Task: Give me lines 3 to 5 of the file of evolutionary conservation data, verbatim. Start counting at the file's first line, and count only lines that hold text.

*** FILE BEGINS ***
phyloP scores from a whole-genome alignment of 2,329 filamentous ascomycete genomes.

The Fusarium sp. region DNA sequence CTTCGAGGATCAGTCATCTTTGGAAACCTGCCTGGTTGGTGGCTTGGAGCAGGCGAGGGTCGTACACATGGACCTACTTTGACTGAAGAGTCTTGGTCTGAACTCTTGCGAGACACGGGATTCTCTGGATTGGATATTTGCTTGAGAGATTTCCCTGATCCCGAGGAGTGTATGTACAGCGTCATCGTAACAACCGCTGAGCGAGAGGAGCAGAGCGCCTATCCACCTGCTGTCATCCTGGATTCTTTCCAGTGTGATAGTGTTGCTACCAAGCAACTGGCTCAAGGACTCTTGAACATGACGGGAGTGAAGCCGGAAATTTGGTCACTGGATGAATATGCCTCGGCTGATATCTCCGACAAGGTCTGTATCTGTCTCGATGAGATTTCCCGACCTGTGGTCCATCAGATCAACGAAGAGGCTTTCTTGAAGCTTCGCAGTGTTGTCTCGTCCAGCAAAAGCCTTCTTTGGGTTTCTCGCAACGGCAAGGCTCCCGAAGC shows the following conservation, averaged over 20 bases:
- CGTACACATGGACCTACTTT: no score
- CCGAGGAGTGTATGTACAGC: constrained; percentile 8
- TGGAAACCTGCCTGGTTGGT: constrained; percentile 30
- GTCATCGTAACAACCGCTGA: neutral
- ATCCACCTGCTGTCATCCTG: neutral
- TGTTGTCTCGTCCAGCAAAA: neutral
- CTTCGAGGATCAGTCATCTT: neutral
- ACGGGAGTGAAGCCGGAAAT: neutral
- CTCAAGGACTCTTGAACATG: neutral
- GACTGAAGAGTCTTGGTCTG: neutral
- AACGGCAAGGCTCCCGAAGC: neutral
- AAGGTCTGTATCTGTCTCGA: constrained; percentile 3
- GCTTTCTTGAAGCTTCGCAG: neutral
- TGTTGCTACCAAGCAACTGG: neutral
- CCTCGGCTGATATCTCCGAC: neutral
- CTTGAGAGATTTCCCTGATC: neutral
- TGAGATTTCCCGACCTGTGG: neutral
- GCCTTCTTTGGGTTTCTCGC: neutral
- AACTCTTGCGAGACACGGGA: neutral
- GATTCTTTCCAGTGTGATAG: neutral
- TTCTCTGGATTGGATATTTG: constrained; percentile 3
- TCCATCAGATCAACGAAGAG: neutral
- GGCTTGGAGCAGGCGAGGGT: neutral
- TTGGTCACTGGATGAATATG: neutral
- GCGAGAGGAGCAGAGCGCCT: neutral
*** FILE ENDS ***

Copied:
- CGTACACATGGACCTACTTT: no score
- CCGAGGAGTGTATGTACAGC: constrained; percentile 8
- TGGAAACCTGCCTGGTTGGT: constrained; percentile 30